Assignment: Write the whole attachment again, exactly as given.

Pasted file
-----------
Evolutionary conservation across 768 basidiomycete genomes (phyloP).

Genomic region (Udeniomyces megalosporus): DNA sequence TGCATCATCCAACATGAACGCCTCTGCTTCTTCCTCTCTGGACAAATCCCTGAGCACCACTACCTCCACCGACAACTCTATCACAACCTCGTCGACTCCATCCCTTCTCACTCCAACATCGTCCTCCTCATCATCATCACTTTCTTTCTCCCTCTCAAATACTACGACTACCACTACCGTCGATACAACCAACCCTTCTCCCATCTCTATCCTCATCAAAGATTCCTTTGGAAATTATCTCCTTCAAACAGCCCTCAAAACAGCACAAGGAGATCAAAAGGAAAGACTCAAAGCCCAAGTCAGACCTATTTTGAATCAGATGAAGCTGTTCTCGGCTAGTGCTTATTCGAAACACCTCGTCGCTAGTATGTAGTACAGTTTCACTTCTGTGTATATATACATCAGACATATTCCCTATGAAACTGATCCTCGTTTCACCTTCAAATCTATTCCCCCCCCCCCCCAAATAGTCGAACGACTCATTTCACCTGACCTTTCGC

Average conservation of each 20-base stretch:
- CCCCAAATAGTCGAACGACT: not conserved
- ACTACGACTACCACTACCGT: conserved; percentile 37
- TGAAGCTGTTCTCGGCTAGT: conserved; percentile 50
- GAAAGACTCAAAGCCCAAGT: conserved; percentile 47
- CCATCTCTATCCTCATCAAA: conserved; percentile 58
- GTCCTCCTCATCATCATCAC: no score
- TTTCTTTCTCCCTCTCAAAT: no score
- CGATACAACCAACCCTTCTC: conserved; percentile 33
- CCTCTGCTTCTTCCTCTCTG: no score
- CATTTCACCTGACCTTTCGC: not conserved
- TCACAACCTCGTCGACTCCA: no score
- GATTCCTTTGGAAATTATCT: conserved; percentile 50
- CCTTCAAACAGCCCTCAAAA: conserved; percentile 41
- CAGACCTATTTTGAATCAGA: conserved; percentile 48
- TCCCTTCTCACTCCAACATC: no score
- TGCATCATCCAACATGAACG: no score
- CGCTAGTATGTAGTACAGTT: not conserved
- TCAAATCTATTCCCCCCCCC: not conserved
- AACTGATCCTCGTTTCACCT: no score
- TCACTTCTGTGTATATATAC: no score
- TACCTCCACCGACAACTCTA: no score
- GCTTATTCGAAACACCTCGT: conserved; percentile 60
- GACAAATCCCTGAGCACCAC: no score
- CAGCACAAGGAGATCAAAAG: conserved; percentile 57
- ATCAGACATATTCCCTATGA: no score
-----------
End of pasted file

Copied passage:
Evolutionary conservation across 768 basidiomycete genomes (phyloP).

Genomic region (Udeniomyces megalosporus): DNA sequence TGCATCATCCAACATGAACGCCTCTGCTTCTTCCTCTCTGGACAAATCCCTGAGCACCACTACCTCCACCGACAACTCTATCACAACCTCGTCGACTCCATCCCTTCTCACTCCAACATCGTCCTCCTCATCATCATCACTTTCTTTCTCCCTCTCAAATACTACGACTACCACTACCGTCGATACAACCAACCCTTCTCCCATCTCTATCCTCATCAAAGATTCCTTTGGAAATTATCTCCTTCAAACAGCCCTCAAAACAGCACAAGGAGATCAAAAGGAAAGACTCAAAGCCCAAGTCAGACCTATTTTGAATCAGATGAAGCTGTTCTCGGCTAGTGCTTATTCGAAACACCTCGTCGCTAGTATGTAGTACAGTTTCACTTCTGTGTATATATACATCAGACATATTCCCTATGAAACTGATCCTCGTTTCACCTTCAAATCTATTCCCCCCCCCCCCCAAATAGTCGAACGACTCATTTCACCTGACCTTTCGC

Average conservation of each 20-base stretch:
- CCCCAAATAGTCGAACGACT: not conserved
- ACTACGACTACCACTACCGT: conserved; percentile 37
- TGAAGCTGTTCTCGGCTAGT: conserved; percentile 50
- GAAAGACTCAAAGCCCAAGT: conserved; percentile 47
- CCATCTCTATCCTCATCAAA: conserved; percentile 58
- GTCCTCCTCATCATCATCAC: no score
- TTTCTTTCTCCCTCTCAAAT: no score
- CGATACAACCAACCCTTCTC: conserved; percentile 33
- CCTCTGCTTCTTCCTCTCTG: no score
- CATTTCACCTGACCTTTCGC: not conserved
- TCACAACCTCGTCGACTCCA: no score
- GATTCCTTTGGAAATTATCT: conserved; percentile 50
- CCTTCAAACAGCCCTCAAAA: conserved; percentile 41
- CAGACCTATTTTGAATCAGA: conserved; percentile 48
- TCCCTTCTCACTCCAACATC: no score
- TGCATCATCCAACATGAACG: no score
- CGCTAGTATGTAGTACAGTT: not conserved
- TCAAATCTATTCCCCCCCCC: not conserved
- AACTGATCCTCGTTTCACCT: no score
- TCACTTCTGTGTATATATAC: no score
- TACCTCCACCGACAACTCTA: no score
- GCTTATTCGAAACACCTCGT: conserved; percentile 60
- GACAAATCCCTGAGCACCAC: no score
- CAGCACAAGGAGATCAAAAG: conserved; percentile 57
- ATCAGACATATTCCCTATGA: no score